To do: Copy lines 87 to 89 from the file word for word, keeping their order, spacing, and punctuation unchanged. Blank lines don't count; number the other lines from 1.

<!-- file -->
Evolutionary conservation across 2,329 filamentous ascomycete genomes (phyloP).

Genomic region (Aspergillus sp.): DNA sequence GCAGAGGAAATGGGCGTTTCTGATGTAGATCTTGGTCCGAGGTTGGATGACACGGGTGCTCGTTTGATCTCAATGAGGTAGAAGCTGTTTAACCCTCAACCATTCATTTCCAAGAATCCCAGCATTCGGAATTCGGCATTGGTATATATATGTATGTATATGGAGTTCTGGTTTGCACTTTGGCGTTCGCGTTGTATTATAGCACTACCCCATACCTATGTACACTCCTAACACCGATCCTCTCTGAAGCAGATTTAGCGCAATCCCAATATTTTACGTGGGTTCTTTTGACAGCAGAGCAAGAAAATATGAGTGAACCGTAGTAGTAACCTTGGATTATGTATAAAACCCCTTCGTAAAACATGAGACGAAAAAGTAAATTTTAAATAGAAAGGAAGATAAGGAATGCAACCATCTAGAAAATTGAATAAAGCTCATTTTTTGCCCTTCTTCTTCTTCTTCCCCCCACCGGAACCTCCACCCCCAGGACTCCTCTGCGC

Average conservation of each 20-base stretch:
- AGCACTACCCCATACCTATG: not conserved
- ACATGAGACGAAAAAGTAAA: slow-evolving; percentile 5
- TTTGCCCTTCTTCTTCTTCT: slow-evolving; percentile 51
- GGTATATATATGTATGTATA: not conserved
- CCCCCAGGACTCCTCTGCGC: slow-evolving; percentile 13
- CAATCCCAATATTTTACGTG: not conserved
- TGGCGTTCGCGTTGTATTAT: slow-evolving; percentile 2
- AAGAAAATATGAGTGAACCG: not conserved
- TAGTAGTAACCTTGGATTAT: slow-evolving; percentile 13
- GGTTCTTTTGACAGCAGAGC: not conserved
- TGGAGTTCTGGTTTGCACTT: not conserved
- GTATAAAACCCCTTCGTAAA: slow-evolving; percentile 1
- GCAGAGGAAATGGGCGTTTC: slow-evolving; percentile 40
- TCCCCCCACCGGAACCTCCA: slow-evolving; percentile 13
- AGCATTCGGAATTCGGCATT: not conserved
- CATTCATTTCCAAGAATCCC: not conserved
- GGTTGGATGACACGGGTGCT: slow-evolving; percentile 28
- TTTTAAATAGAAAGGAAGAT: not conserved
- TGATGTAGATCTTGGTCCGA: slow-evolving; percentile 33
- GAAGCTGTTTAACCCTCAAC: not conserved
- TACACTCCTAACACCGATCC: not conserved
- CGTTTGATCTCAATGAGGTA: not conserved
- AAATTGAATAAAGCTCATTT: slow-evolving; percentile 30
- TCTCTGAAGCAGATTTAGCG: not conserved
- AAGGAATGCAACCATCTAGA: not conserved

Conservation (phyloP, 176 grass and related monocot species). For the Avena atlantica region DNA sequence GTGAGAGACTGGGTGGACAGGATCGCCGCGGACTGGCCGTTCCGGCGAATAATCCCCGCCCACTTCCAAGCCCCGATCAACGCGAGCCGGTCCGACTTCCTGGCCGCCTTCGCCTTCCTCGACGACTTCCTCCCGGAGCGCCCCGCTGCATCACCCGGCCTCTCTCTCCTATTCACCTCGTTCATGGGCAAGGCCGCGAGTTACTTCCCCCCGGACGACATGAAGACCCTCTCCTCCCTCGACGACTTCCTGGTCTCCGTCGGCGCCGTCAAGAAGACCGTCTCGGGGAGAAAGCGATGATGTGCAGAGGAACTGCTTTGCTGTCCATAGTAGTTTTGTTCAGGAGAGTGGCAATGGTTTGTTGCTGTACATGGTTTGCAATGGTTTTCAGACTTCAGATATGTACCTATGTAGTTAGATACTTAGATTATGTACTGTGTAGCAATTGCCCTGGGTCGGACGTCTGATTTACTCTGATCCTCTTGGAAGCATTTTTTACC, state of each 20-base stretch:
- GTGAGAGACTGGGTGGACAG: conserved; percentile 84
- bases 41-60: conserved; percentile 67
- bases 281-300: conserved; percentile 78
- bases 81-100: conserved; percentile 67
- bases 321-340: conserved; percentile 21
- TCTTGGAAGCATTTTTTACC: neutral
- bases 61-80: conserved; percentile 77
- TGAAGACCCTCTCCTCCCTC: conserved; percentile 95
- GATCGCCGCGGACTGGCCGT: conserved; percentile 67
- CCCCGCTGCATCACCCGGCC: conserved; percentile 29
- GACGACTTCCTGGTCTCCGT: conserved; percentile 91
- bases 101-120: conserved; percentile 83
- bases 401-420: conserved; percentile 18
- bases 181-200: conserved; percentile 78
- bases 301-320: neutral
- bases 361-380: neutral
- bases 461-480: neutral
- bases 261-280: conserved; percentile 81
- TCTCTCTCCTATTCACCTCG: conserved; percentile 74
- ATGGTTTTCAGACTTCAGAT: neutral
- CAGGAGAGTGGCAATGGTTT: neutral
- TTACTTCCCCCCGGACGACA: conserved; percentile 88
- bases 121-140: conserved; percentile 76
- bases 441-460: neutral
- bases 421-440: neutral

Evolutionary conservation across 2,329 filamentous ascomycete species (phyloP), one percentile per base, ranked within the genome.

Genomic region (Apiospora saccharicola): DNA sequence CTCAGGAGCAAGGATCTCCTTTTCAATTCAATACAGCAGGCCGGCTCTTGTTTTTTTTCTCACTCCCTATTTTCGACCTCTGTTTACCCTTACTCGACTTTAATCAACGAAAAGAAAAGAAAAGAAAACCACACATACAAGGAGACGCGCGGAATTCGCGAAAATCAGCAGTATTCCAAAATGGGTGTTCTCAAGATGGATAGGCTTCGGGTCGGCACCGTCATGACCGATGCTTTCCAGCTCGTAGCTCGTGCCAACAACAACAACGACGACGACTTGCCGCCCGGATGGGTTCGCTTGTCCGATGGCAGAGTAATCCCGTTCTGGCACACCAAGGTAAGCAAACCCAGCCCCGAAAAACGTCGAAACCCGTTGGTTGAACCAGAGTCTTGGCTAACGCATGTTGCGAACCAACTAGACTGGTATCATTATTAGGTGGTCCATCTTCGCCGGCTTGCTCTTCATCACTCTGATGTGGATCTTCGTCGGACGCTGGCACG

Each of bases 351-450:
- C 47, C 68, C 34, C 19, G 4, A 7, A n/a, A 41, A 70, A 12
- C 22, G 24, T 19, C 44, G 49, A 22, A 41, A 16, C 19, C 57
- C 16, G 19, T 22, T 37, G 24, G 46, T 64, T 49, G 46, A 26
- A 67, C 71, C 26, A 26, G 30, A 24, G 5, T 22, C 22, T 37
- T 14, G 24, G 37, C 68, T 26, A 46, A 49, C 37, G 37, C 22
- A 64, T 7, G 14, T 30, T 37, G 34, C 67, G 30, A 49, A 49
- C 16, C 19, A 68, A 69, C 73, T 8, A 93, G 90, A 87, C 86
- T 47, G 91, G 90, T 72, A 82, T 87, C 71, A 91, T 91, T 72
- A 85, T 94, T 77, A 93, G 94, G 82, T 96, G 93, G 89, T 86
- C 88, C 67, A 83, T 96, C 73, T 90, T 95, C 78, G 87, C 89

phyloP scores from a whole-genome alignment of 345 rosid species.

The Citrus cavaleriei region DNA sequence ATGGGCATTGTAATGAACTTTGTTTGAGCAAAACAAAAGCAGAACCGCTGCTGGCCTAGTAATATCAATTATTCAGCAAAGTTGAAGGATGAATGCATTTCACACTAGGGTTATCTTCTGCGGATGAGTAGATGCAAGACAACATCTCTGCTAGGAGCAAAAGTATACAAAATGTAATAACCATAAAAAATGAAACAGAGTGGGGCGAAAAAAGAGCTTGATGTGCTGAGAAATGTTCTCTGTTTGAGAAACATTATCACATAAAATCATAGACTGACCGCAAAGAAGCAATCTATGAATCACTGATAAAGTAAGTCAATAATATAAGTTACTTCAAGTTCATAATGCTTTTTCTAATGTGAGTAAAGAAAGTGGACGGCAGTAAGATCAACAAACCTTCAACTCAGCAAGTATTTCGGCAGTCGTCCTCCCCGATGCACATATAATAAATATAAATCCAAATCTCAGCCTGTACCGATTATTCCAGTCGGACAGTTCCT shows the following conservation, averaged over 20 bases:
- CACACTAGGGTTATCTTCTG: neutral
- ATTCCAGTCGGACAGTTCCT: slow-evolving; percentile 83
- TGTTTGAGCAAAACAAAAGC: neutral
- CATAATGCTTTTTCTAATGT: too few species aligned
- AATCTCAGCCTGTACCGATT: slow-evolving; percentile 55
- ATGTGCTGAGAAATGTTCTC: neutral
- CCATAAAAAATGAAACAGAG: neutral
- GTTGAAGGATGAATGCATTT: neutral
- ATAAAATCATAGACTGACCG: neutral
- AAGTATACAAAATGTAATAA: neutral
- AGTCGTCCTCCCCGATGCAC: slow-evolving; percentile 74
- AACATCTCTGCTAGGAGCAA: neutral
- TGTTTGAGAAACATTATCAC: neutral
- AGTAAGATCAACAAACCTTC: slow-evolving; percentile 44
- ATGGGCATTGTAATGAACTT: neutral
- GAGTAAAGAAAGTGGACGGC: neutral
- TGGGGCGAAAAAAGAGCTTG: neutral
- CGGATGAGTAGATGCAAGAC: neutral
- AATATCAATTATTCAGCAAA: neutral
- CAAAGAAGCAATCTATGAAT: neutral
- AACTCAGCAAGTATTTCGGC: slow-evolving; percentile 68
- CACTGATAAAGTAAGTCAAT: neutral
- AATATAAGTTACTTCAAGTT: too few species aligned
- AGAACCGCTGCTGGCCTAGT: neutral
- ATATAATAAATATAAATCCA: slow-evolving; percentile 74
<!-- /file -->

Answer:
- CGGATGAGTAGATGCAAGAC: neutral
- AATATCAATTATTCAGCAAA: neutral
- CAAAGAAGCAATCTATGAAT: neutral